Are Saunas Actually Healthy?
A new study says that the hot, dry air can protect your heart. Turns out, that's because it's kind of like hopping on a treadmill.
If you're the type to waltz on into a sauna at the gym and stick around for a few minutes just to relax, consider lingering longer: The hot, dry rooms are good for your heart.
A new, long-term study over 14 years, published in the journal BMC Medicine, found that visiting a sauna two to three times weekly was associated with a 25% lower risk of dying from cardiovascular disease compared to hopping in once per week. (This was after taking into consideration factors like physical activity, socioeconomic status, and cardiovascular risk factors.) For those who went into a sauna four to seven times weekly, that risk fell by 77%. What’s more, researchers also found that the longer people spent in the sauna, the better it was for their hearts.
Sauna going is a popular health practice in Scandinavia, so it’s no surprise that the researchers were from the University of Eastern Finland. Sauna bathing, as it’s called, has been linked to a lesser risk of high blood pressure, suffering a stroke, and developing respiratory diseases and dementia. (Traditional saunas feature dry air with a humidity level of 10 to 20% and heated to at least 86 degrees Fahrenheit, and people usually spend five to 20 minutes bathing each time they go, the researchers point out.)
Those are big promises for simply sitting in a hot room, but it's not the first time they’ve been made. Previous research has shown that sauna goers had healthier hearts—in men. This new study is important because about half of the participants were women (51.4%!). And, it goes without saying, women are not tiny men, so it’s important for scientific research to use female subjects as well.
Here’s why the researchers think sitting in what is essentially a hot box is so great: Heat is a stressor on your cardiovascular system. Just relaxing in a sauna raises your heart rate to 120 to 150 beats per minute, “corresponding to low- to moderate-intensity physical exercise training for the circulatory system without active muscle work,” the authors write. Yep, it’s like taking a good walk on the treadmill—except you’re sweating while wearing a towel. Hanging in a sauna bolsters the function of blood vessels to improve blood flow and regulate blood pressure.
Of course, this study looked at an association between sauna bathing and heart health, not a cause-and-effect relationship, so more research needs to be done. Still, it’s one more reason to head in for a schvitz regularly. Here are three more.
Saunas may keep your brain sharp
In a study of middle-aged Finnish men, heading to a sauna two to three times a week lowered odds of dementia and Alzheimer’s disease by 22% and 20%, respectively, compared to once weekly, per 2017 research in the journal Age and Aging. Turns out, what’s good for the heart may be good for the brain: Improvement in blood vessel function, lowered blood pressure, and reduced inflammation may also preserve cognitive resources.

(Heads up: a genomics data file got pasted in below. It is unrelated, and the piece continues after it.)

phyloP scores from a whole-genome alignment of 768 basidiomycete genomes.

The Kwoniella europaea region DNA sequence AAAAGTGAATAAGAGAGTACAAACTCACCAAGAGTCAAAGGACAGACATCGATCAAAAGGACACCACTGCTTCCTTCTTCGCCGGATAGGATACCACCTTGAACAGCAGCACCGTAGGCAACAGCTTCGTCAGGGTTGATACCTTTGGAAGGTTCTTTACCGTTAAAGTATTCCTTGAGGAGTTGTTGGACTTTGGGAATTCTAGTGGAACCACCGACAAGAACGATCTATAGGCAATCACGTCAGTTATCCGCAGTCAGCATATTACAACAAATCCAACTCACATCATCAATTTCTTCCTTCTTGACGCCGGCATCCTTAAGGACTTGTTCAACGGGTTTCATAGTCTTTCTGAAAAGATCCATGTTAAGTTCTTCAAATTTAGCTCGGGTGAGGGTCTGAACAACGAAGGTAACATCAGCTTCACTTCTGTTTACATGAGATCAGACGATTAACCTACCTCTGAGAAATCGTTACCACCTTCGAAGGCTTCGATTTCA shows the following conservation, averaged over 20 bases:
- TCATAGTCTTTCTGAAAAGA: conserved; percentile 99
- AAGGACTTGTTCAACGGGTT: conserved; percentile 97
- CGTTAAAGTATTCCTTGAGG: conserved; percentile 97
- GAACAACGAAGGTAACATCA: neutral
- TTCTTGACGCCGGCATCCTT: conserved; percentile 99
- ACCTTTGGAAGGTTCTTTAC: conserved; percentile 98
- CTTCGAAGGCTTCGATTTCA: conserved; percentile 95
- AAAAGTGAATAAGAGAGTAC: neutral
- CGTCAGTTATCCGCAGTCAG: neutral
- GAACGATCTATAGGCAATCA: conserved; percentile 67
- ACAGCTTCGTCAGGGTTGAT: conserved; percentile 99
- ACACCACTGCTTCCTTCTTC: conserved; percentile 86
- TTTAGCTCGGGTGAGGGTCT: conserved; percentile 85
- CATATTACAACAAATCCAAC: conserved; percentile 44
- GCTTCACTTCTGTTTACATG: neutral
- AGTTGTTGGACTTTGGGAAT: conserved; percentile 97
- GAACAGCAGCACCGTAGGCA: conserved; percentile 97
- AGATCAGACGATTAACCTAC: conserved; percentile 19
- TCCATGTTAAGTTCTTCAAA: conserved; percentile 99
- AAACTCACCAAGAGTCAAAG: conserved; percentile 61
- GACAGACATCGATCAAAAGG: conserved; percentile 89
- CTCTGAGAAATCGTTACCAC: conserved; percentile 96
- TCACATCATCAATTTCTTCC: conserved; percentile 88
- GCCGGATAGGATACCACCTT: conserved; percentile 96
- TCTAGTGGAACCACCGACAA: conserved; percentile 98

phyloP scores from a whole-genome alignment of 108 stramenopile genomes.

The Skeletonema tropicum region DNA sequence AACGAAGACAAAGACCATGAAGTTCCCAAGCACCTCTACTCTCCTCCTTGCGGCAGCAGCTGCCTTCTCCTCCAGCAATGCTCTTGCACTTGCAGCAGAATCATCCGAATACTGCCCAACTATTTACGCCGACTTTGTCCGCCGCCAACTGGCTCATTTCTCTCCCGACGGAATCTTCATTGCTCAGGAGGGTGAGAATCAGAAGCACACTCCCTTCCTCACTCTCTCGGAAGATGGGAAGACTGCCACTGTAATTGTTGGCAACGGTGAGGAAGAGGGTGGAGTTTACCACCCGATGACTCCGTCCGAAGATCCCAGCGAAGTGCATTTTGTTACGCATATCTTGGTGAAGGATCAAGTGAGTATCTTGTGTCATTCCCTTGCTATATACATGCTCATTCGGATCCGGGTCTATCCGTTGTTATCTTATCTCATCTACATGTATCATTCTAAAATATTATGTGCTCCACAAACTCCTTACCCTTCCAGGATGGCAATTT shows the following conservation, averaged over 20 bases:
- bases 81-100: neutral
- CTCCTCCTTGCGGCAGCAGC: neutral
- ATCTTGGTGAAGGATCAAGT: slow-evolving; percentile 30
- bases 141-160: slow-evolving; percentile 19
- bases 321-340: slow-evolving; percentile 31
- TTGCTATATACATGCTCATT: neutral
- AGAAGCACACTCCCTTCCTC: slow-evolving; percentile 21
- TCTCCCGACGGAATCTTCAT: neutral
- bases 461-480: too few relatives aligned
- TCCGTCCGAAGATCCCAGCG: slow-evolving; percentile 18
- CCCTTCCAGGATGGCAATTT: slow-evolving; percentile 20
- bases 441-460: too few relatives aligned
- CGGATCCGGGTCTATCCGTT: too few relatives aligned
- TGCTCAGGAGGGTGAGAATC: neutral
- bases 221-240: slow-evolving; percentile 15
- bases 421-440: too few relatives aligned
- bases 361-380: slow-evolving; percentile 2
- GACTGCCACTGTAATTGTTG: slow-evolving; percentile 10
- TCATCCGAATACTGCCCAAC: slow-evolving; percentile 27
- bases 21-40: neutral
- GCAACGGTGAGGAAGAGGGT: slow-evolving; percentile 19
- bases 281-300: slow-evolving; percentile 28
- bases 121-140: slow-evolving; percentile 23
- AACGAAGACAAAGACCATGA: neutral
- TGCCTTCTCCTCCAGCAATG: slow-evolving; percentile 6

Saunas can help you breathe easy
Being full of hot air is a good thing. In a UK and Finnish study of nearly 2,000 men, those who hit the sauna two to three times or four or more times per week were less likely to develop a respiratory disease (like COPD, asthma, or pneumonia) compared to those who went in one or fewer times per week. The heat may improve lung function to better breathing.
Saunas boost your mood
It’s no secret that you leave a sauna sesh on a high. Saunas have been shown to increase levels of feel-good endorphins, so don’t be surprised if people ask you about your glow. That may be why those with mild depression also report feeling better physically and say the sauna helped them relax, according to a paper in the journal Alternative Medicine Review.
When to avoid the sauna
If you have a health concern, by all means talk to your doctor before heading into a sauna—especially if you don’t regularly go to one. People who have certain heart conditions like unstable angina or aortic stenosis, as well as those with skin problems like an oozing rash, should avoid them, the Alternative Medicine Review paper notes. Oh, and if you’ve been drinking alcohol, no need to hang out in one.
What if you're pregnant?
Doctors caution pregnant women against activities that would raise their core body temperatures too high, like soaking in a hot tub or going into a sauna, as these activities have been linked with neural tube defects (spina bifida is one example).
However, newer research challenges that belief. In a 2018 review of 12 studies, researchers concluded that pregnant women can safely stay in a hot, dry sauna for up to 20 minutes without their core temp rising to dangerous levels. Earlier research culling from data from the National Birth Defects Prevention Study and published in 2015 came to a similar conclusion.
That said, some of this research has been on Finnish women, who may be more used to sauna bathing, so talk to your doctor to determine what is right for you, your health, and the health of your pregnancy.
Do as the Fins do
Interested in making sauna sitting a regular habit? The Fins traditionally add cold water to the mix. After staying in a dry heat sauna for five to 20 minutes, they head for a cold dip (often in an ice pool outdoors, but a cold shower works, too), followed by warming up in room temperature. Repeat two to three times. Enjoy!
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